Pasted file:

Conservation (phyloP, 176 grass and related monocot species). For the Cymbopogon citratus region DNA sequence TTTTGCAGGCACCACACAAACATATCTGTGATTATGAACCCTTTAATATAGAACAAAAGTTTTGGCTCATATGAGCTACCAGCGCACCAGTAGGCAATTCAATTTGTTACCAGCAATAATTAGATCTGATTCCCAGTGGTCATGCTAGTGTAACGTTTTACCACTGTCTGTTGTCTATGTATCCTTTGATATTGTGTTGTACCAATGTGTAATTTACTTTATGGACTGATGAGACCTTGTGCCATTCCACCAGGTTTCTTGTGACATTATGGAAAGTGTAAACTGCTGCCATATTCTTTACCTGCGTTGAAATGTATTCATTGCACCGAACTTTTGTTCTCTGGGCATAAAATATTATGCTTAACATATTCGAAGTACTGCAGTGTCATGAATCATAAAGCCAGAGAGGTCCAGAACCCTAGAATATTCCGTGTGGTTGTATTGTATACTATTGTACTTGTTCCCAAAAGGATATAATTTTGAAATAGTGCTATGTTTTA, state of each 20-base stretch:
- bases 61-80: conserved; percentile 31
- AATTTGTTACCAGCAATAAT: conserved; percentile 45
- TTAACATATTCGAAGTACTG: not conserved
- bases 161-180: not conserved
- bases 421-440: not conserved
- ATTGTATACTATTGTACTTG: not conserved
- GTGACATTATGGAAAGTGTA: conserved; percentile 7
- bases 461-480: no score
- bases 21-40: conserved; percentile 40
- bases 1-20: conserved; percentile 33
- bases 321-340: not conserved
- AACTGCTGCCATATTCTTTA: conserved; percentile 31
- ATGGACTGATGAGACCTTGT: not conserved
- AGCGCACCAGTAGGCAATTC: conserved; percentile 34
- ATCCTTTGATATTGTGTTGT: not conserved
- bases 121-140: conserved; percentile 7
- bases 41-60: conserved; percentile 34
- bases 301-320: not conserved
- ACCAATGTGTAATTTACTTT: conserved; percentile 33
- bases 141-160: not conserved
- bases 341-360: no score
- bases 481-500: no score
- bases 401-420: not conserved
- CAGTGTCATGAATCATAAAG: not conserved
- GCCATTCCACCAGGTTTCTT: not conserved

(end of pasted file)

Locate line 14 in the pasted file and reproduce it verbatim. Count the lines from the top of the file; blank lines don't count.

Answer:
- ATGGACTGATGAGACCTTGT: not conserved